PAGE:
for t > 0 and x, y ∈ Ω, with homogeneous Neumann boundary conditions and a given initial condition. Generally, TV denoising tends to produce “cartoonlike” images, that is, piecewiseconstant images. The concept was pioneered by Rudin, Osher, and Fatemi in Rudin et al. (1992) and today it is known as the ROF model. In addition, it is remarkably effective at simultaneously preserving edges while smoothing away noise in flat regions, even at low S/N.
Code information. We test the ROF method that was proposed by Chambolle in Chambolle (2004) and the TV denoising using splitBregman optimization (Goldstein & Osher 2009; Getreuer 2012; Bush 2011). For the implementation of the two aforementioned methods, we used the Python routines, “denoise_tv_chambolle” and “denoise_tv_bregman” belonging to the Python package SCIKITIMAGE^{4} (van der Walt et al. 2014).
2.5. Structuretexture image decomposition
A general approach to the denoising problem is based on the assumption that an image I can be regarded as composed of a structural part, u (i.e., the objects in the image), and a textural part, v, which corresponds to finest details plus the noise. Following the approach described in Aujol et al. (2006), this image decomposition technique is based on the minimization of a functional with two terms: one based on the total variation and a second on a different norm adapted to the texture component. Given an image I defined in a set Ω, with BV(Ω) as the space of functions with limited total variation in Ω, we can decompose I into its two components by minimizing:
where denotes the norm of a given space X and the minimum is found among all functions (u, v) ∈ BV(Ω)×X such that u + v = I. The parameter p is a natural exponent and λ is the socalled splitting parameter which modifies the relative weights. The best decomposition is found at the λ for which the correlation between u and v reaches a minimum.
Code information. In Castellano et al. (2015), the authors proposed a C++ code named AstroTotal Variation Denoiser (ATVD), which implements three versions of the technique, based, respectively, on the TVL^{2} (X = L^{2}(Ω)), TVL^{1} (X = L^{1}(Ω)), and TVG (X being a Banach space as defined in Aujol et al. 2006) norms. Two thresholds are defined and used in the stopping criteria of the algorithms, called ϵ_{corr} and ϵ_{sol}. The ϵ_{corr} defines the correlation algorithm precision, whereas ϵ_{sol} defines the method precision (e.g., TVL2, TVG, TVL1). For all our tests, we use ϵ_{corr} = 10^{−4} and ϵ_{sol} = 10^{−3}.
We note that the definition of the functional to be minimized can also take an additional term to account for some properties of the unknown image, f, corresponding to the available image, g. This is a typical situation in which the physical image is modeled as linear operator A acting from a Hilbert space, X, to a Hilbert space, Y. In this approach, X contains all the functions characterizing unknown objects and Y contains the functions describing the corresponding measurable images, such that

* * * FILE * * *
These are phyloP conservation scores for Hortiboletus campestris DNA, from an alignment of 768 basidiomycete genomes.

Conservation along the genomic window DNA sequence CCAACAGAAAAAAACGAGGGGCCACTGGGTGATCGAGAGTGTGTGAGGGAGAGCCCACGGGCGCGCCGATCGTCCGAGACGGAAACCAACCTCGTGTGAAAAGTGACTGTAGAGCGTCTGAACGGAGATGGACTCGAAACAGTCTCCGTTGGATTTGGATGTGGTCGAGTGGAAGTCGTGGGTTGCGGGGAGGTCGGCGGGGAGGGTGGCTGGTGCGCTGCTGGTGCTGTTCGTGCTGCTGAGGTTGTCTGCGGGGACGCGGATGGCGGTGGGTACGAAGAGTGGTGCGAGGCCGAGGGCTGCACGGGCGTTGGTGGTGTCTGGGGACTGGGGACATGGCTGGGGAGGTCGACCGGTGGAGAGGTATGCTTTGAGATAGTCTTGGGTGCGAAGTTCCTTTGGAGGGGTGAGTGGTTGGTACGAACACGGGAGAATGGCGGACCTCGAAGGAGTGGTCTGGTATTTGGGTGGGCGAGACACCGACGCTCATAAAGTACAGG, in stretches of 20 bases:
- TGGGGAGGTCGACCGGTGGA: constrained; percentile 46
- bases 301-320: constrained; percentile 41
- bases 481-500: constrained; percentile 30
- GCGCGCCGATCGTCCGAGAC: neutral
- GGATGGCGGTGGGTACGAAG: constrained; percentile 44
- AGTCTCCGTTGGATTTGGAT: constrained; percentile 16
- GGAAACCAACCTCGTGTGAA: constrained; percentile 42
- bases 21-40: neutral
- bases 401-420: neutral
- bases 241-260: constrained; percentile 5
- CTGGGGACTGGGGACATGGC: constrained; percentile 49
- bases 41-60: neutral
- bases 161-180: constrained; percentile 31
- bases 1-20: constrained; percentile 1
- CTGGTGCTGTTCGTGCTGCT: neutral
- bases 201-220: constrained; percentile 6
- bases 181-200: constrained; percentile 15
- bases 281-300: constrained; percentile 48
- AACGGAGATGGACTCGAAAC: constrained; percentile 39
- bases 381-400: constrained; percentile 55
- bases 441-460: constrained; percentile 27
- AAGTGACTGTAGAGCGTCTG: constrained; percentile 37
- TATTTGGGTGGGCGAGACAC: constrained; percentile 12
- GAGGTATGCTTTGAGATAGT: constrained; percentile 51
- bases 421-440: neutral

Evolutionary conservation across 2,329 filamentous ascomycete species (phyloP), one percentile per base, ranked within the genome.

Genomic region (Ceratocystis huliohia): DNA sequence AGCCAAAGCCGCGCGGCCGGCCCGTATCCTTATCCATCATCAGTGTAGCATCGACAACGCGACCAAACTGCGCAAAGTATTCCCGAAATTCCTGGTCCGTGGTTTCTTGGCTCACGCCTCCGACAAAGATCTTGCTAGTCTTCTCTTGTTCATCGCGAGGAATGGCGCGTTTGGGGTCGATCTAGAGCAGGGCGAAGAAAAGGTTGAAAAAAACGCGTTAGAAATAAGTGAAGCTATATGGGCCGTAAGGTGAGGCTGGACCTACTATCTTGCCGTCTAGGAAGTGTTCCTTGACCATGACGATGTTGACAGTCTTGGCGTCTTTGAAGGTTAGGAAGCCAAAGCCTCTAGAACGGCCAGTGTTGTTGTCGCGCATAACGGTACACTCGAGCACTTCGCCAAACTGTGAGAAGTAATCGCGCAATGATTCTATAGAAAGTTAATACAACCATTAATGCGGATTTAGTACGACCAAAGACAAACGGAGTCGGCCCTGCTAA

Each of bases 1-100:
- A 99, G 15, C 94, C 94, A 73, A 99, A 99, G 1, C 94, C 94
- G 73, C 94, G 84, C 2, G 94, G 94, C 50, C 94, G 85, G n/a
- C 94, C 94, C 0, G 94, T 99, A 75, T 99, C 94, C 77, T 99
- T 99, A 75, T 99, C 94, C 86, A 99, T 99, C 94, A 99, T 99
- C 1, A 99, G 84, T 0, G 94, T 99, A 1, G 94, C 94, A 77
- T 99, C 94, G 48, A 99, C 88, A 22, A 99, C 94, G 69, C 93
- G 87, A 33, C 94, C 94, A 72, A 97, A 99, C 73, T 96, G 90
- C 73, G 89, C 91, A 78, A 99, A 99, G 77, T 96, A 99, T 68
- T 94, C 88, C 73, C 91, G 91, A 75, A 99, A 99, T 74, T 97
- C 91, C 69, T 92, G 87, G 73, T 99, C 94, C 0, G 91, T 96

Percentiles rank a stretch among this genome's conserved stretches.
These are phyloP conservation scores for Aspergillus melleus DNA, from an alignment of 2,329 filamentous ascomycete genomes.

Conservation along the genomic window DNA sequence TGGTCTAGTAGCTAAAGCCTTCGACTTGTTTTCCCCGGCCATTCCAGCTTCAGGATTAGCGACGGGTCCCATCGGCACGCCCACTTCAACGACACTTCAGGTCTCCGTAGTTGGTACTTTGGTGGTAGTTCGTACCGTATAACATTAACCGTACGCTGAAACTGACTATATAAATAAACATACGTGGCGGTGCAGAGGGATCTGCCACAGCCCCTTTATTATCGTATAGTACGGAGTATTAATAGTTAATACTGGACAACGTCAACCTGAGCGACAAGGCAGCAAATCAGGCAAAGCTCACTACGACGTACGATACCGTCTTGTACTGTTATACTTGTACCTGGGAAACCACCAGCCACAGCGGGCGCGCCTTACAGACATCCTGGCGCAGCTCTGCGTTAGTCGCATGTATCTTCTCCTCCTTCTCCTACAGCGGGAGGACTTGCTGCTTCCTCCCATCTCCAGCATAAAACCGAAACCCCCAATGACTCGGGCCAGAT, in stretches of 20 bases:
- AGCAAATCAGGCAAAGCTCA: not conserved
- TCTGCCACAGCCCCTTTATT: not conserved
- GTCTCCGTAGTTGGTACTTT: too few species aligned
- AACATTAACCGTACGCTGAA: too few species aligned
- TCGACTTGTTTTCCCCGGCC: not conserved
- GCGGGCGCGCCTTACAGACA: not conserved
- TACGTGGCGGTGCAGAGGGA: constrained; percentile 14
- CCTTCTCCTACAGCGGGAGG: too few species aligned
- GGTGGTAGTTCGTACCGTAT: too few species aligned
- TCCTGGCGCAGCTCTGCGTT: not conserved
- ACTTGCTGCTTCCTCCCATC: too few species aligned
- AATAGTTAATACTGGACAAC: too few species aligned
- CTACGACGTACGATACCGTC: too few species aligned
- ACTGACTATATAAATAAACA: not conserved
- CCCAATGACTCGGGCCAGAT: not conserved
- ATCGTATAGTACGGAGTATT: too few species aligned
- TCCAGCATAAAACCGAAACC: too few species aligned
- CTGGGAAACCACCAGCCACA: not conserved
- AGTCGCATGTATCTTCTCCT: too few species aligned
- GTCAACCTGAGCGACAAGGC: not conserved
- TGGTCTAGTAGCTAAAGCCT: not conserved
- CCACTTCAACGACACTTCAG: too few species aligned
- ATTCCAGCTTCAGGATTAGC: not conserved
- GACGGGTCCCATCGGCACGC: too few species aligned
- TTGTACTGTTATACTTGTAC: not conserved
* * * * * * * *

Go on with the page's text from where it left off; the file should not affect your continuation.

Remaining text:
A typical choice is to take X = Y = L^{2}(Ω) and the inverse problem then calls for us to minimize the functional,
over f ∈ X. This problem is often illposed, so a popular Tikhonov regularization is obtained by adding another term R(f) to the functional to get
where μ is a positive parameter to be tuned carefully. The term R(f) can also be used to introduce a prior, for example, the regularity of f (based on Schwartz theorem) or the sparsity of f (choosing R(f) = ‖f‖_{1}). Imposing a morphological prior on the shapes, such has penalizing shapes that are different from ellipses, would require an enormous number of parameters in the case of astronomical images that usually include several sky objects and, thus, it is a very challenging problem which goes beyond the scope of this paper. For the use of priors in other areas (e.g., in biomedical imaging), we refer interested readers to Bertero & Piana (2006) and for a general introduction to inverse problems in imaging, we refer to the book by Bertero & Boccacci (1998).
2.6. Wavelets
The wavelets transform is the counterpart for images of the Fourier transform and the wavelets domain, which is a sparse representation of the image that can be thought of similarly to the frequency domain of the Fourier transform (Valens 1999). A sparse representation indicates that most values are zero or nearzero and truly random noise is represented by many small values in the wavelet domain. Setting all values below some threshold to 0 reduces the noise in the image, but at larger thresholds, this also decreases the detail in the image. Here, we recall the relation introduced in Sect. 2.1:
where η is the noise and I_{clean} is the clean image (signal). The components of η are independent and identically distributed (iid) as 𝒩(0,σ^{2}) and independent of I_{clean}. The goal is, again, to remove the noise to obtain an approximation, of I_{clean}, minimizing the mean square error (MSE):
where N is the number of pixels. We can denote the matrix of wavelet coefficients of the image I as by Y = 𝒲I, where 𝒲 is the orthogonal wavelet transform operator, similarly, F = 𝒲I_{clean} and E = 𝒲η (see Vetterli & Kovačevic 1995; Mallat 2001 for more details on 𝒲) The wavelet transform is based on the subbands (called details) at different scales, usually indexed by . The waveletthresholding method filters each coefficient, Y_{j}, from the detail subbands, k ∈ 𝒦, with a threshold function to obtain . The denoised approximation is , where 𝒲^{−1} is the inverse wavelet transform. Two thresholding techniques are frequently used. The “softthreshold” function,